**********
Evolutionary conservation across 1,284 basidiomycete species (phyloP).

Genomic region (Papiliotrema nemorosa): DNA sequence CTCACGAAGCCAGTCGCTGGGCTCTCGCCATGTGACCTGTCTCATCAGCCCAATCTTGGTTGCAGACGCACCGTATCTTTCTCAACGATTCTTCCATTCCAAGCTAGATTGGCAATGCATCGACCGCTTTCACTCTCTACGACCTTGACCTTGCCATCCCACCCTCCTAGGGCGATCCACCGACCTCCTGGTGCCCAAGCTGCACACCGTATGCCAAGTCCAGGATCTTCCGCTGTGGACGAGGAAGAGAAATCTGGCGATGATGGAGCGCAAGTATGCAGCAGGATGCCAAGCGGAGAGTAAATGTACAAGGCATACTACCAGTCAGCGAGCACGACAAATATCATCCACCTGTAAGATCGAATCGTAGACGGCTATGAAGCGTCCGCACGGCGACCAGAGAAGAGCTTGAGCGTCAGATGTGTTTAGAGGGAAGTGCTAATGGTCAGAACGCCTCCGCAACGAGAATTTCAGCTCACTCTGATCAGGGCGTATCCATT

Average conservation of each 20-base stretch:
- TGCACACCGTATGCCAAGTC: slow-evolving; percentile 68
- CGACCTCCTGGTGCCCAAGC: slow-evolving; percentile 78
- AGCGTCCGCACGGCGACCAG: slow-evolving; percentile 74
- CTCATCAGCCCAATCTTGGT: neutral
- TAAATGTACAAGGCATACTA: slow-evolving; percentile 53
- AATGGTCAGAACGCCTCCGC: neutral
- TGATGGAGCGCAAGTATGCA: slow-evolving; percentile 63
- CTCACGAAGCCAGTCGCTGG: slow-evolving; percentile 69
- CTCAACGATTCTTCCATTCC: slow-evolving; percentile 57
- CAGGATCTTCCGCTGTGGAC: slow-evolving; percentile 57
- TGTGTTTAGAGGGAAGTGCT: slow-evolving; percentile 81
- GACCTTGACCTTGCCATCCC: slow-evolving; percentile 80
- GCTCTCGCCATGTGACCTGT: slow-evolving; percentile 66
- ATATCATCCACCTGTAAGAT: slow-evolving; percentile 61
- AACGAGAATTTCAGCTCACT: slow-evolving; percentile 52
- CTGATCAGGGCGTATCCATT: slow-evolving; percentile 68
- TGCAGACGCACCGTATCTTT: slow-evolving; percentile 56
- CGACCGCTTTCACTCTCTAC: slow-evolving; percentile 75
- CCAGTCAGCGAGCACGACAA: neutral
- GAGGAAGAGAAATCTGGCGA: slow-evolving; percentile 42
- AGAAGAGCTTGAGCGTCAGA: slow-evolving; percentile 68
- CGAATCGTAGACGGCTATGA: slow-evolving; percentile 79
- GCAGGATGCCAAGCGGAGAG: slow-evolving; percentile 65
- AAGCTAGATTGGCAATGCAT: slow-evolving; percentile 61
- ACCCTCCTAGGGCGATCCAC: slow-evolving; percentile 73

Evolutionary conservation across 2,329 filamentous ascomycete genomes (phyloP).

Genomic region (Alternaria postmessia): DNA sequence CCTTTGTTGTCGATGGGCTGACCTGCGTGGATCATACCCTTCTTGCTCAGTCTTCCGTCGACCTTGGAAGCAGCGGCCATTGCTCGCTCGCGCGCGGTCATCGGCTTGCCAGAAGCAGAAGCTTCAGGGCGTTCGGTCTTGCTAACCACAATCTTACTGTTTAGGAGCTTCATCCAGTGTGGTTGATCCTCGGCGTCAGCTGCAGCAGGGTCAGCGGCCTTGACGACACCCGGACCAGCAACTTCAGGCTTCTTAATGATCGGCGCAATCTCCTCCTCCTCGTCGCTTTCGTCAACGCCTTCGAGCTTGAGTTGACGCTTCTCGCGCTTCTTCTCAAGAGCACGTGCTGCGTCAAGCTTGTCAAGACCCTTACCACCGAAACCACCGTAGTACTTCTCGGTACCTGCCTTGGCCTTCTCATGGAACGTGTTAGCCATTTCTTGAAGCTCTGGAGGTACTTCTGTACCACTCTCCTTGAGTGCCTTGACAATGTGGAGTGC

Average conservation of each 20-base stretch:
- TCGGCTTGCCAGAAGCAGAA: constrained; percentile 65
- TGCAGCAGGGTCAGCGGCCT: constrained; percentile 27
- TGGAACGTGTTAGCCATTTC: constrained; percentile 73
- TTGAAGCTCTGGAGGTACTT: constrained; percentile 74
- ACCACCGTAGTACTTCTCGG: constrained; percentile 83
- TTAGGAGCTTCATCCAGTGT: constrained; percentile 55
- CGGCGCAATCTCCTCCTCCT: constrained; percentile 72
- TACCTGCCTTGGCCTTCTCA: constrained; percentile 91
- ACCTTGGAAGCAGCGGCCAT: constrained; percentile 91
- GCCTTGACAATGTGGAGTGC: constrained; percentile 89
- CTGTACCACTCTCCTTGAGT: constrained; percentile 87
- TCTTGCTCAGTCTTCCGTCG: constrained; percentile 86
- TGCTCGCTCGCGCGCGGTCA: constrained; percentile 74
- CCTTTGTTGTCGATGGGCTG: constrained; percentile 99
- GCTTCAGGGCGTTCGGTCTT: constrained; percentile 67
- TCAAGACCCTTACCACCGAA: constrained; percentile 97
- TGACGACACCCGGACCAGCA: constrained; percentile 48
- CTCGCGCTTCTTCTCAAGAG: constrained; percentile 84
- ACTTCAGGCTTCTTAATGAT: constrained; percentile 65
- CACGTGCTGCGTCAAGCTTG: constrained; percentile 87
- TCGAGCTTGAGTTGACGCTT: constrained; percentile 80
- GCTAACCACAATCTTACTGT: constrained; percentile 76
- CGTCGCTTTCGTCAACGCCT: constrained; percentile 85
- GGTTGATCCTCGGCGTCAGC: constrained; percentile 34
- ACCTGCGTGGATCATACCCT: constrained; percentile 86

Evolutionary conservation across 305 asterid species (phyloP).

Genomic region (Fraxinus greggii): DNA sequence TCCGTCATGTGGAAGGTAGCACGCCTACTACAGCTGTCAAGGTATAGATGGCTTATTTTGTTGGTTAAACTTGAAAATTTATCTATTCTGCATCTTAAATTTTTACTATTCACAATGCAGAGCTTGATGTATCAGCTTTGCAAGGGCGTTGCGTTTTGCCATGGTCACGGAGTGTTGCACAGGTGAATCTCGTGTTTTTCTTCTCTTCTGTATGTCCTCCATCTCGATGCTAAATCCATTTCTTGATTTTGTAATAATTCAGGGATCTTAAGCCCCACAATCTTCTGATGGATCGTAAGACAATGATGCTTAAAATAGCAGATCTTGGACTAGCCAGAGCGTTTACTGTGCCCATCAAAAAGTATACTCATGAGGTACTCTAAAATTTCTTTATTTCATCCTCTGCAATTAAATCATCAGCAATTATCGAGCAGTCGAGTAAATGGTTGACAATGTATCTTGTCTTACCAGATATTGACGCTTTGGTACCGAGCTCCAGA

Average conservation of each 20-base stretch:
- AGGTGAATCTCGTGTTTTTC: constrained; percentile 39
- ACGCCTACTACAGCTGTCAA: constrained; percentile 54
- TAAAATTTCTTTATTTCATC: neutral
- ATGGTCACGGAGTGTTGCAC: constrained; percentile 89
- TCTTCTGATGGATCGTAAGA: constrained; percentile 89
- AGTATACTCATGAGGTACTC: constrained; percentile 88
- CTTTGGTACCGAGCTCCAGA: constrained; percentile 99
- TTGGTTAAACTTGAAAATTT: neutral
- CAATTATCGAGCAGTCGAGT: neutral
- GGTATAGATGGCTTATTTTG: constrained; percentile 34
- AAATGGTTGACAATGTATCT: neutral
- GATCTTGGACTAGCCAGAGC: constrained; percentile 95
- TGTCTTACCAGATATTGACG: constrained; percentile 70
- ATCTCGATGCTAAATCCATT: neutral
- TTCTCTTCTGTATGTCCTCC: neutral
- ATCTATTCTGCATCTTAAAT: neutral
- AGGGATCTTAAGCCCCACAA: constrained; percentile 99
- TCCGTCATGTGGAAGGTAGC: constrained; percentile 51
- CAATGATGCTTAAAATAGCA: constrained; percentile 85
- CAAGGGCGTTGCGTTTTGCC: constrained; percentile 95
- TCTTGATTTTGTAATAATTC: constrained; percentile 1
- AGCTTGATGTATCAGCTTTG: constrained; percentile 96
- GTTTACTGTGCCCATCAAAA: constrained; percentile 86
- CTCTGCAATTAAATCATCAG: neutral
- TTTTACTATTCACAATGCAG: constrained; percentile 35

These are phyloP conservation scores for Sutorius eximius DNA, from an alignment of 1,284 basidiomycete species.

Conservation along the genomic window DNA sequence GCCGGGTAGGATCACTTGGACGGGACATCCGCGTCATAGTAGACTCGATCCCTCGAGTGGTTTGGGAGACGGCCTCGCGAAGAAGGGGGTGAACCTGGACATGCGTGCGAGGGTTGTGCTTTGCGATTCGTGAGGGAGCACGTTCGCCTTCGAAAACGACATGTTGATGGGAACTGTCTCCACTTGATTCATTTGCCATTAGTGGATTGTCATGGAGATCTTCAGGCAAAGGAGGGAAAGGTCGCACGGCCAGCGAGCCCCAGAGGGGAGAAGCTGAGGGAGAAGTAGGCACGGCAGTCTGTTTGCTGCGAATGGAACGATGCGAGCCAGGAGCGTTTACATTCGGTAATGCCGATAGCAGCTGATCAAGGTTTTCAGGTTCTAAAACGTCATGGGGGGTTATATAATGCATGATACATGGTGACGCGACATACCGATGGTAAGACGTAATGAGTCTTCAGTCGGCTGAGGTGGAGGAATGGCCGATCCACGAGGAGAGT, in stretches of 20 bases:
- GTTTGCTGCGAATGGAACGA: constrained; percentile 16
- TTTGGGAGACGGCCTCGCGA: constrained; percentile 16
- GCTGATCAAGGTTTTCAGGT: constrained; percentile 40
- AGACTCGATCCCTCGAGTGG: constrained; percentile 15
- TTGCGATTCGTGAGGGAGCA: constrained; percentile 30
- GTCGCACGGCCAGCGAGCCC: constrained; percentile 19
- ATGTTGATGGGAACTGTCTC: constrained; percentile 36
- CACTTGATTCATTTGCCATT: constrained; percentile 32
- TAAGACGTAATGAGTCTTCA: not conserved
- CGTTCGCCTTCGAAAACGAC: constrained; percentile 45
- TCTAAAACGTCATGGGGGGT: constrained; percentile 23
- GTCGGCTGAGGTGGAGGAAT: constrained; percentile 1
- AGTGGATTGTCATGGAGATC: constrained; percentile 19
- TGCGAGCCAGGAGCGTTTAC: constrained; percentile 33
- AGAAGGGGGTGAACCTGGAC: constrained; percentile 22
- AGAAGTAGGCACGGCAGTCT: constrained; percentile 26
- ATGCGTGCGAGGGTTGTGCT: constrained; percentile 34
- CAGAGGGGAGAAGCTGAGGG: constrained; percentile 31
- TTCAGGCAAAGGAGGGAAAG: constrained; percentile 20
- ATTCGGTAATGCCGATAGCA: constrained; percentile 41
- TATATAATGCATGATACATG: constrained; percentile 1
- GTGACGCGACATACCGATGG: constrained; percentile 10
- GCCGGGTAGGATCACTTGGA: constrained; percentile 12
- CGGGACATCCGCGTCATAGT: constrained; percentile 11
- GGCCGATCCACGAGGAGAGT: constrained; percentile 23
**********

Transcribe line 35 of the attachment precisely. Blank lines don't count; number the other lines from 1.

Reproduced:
- TTGAAGCTCTGGAGGTACTT: constrained; percentile 74